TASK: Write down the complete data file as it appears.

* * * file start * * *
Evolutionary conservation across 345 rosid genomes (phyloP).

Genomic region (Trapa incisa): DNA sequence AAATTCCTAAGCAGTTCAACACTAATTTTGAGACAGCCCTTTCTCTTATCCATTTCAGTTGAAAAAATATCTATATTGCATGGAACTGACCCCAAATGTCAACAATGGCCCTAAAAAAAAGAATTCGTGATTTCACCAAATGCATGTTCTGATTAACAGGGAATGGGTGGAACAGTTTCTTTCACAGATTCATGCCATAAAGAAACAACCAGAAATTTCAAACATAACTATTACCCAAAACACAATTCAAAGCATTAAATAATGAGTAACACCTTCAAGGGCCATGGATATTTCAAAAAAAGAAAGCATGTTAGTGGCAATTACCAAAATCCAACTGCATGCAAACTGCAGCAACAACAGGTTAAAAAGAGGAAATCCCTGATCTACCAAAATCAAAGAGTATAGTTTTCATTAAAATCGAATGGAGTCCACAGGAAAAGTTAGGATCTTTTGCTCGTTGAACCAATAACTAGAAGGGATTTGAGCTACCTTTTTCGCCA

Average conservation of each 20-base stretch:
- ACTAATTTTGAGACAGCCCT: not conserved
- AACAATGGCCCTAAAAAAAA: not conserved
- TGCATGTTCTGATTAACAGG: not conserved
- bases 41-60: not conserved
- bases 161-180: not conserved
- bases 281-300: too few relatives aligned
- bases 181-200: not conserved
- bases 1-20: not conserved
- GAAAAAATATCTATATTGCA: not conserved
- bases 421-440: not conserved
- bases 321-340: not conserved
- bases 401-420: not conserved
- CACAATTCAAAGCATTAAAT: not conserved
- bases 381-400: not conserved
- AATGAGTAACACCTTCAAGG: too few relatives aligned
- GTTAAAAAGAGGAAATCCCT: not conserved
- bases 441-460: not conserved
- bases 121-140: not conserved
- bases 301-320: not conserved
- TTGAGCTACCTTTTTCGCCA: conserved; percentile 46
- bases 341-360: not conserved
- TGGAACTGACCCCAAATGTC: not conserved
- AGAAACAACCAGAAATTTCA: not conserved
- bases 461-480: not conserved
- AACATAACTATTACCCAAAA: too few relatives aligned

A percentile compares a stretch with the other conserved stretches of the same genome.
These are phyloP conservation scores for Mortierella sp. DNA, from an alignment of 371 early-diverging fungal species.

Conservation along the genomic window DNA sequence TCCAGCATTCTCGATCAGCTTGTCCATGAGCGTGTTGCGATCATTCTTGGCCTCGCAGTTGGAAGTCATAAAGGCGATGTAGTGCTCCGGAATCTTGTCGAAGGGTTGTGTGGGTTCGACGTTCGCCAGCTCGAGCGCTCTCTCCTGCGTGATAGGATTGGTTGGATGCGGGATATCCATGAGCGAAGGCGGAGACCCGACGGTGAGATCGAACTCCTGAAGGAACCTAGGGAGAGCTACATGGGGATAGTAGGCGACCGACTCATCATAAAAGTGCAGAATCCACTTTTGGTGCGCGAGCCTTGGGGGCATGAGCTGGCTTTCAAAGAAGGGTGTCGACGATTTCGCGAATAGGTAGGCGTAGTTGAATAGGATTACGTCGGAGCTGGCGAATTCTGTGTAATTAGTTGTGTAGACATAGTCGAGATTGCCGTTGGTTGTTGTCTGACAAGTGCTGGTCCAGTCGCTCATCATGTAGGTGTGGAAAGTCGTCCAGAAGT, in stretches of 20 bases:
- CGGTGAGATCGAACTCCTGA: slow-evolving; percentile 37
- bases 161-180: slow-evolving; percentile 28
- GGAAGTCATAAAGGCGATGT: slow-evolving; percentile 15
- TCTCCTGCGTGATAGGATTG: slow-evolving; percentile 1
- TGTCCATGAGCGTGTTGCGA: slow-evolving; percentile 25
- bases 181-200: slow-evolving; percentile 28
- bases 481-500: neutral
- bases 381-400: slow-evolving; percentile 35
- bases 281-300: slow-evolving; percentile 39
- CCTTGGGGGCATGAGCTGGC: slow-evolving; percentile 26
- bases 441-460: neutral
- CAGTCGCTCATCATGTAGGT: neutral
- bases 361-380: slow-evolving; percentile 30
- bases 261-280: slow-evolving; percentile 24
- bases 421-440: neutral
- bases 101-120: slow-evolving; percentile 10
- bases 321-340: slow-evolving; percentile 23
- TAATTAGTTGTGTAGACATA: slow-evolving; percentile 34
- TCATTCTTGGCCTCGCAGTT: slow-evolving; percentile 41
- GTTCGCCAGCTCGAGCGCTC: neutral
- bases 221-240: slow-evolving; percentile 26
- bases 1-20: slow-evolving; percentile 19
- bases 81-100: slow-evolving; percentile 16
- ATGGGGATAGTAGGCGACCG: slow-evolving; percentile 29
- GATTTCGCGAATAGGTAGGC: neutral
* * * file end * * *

Evolutionary conservation across 345 rosid genomes (phyloP).

Genomic region (Trapa incisa): DNA sequence AAATTCCTAAGCAGTTCAACACTAATTTTGAGACAGCCCTTTCTCTTATCCATTTCAGTTGAAAAAATATCTATATTGCATGGAACTGACCCCAAATGTCAACAATGGCCCTAAAAAAAAGAATTCGTGATTTCACCAAATGCATGTTCTGATTAACAGGGAATGGGTGGAACAGTTTCTTTCACAGATTCATGCCATAAAGAAACAACCAGAAATTTCAAACATAACTATTACCCAAAACACAATTCAAAGCATTAAATAATGAGTAACACCTTCAAGGGCCATGGATATTTCAAAAAAAGAAAGCATGTTAGTGGCAATTACCAAAATCCAACTGCATGCAAACTGCAGCAACAACAGGTTAAAAAGAGGAAATCCCTGATCTACCAAAATCAAAGAGTATAGTTTTCATTAAAATCGAATGGAGTCCACAGGAAAAGTTAGGATCTTTTGCTCGTTGAACCAATAACTAGAAGGGATTTGAGCTACCTTTTTCGCCA

Average conservation of each 20-base stretch:
- ACTAATTTTGAGACAGCCCT: not conserved
- AACAATGGCCCTAAAAAAAA: not conserved
- TGCATGTTCTGATTAACAGG: not conserved
- bases 41-60: not conserved
- bases 161-180: not conserved
- bases 281-300: too few relatives aligned
- bases 181-200: not conserved
- bases 1-20: not conserved
- GAAAAAATATCTATATTGCA: not conserved
- bases 421-440: not conserved
- bases 321-340: not conserved
- bases 401-420: not conserved
- CACAATTCAAAGCATTAAAT: not conserved
- bases 381-400: not conserved
- AATGAGTAACACCTTCAAGG: too few relatives aligned
- GTTAAAAAGAGGAAATCCCT: not conserved
- bases 441-460: not conserved
- bases 121-140: not conserved
- bases 301-320: not conserved
- TTGAGCTACCTTTTTCGCCA: conserved; percentile 46
- bases 341-360: not conserved
- TGGAACTGACCCCAAATGTC: not conserved
- AGAAACAACCAGAAATTTCA: not conserved
- bases 461-480: not conserved
- AACATAACTATTACCCAAAA: too few relatives aligned

A percentile compares a stretch with the other conserved stretches of the same genome.
These are phyloP conservation scores for Mortierella sp. DNA, from an alignment of 371 early-diverging fungal species.

Conservation along the genomic window DNA sequence TCCAGCATTCTCGATCAGCTTGTCCATGAGCGTGTTGCGATCATTCTTGGCCTCGCAGTTGGAAGTCATAAAGGCGATGTAGTGCTCCGGAATCTTGTCGAAGGGTTGTGTGGGTTCGACGTTCGCCAGCTCGAGCGCTCTCTCCTGCGTGATAGGATTGGTTGGATGCGGGATATCCATGAGCGAAGGCGGAGACCCGACGGTGAGATCGAACTCCTGAAGGAACCTAGGGAGAGCTACATGGGGATAGTAGGCGACCGACTCATCATAAAAGTGCAGAATCCACTTTTGGTGCGCGAGCCTTGGGGGCATGAGCTGGCTTTCAAAGAAGGGTGTCGACGATTTCGCGAATAGGTAGGCGTAGTTGAATAGGATTACGTCGGAGCTGGCGAATTCTGTGTAATTAGTTGTGTAGACATAGTCGAGATTGCCGTTGGTTGTTGTCTGACAAGTGCTGGTCCAGTCGCTCATCATGTAGGTGTGGAAAGTCGTCCAGAAGT, in stretches of 20 bases:
- CGGTGAGATCGAACTCCTGA: slow-evolving; percentile 37
- bases 161-180: slow-evolving; percentile 28
- GGAAGTCATAAAGGCGATGT: slow-evolving; percentile 15
- TCTCCTGCGTGATAGGATTG: slow-evolving; percentile 1
- TGTCCATGAGCGTGTTGCGA: slow-evolving; percentile 25
- bases 181-200: slow-evolving; percentile 28
- bases 481-500: neutral
- bases 381-400: slow-evolving; percentile 35
- bases 281-300: slow-evolving; percentile 39
- CCTTGGGGGCATGAGCTGGC: slow-evolving; percentile 26
- bases 441-460: neutral
- CAGTCGCTCATCATGTAGGT: neutral
- bases 361-380: slow-evolving; percentile 30
- bases 261-280: slow-evolving; percentile 24
- bases 421-440: neutral
- bases 101-120: slow-evolving; percentile 10
- bases 321-340: slow-evolving; percentile 23
- TAATTAGTTGTGTAGACATA: slow-evolving; percentile 34
- TCATTCTTGGCCTCGCAGTT: slow-evolving; percentile 41
- GTTCGCCAGCTCGAGCGCTC: neutral
- bases 221-240: slow-evolving; percentile 26
- bases 1-20: slow-evolving; percentile 19
- bases 81-100: slow-evolving; percentile 16
- ATGGGGATAGTAGGCGACCG: slow-evolving; percentile 29
- GATTTCGCGAATAGGTAGGC: neutral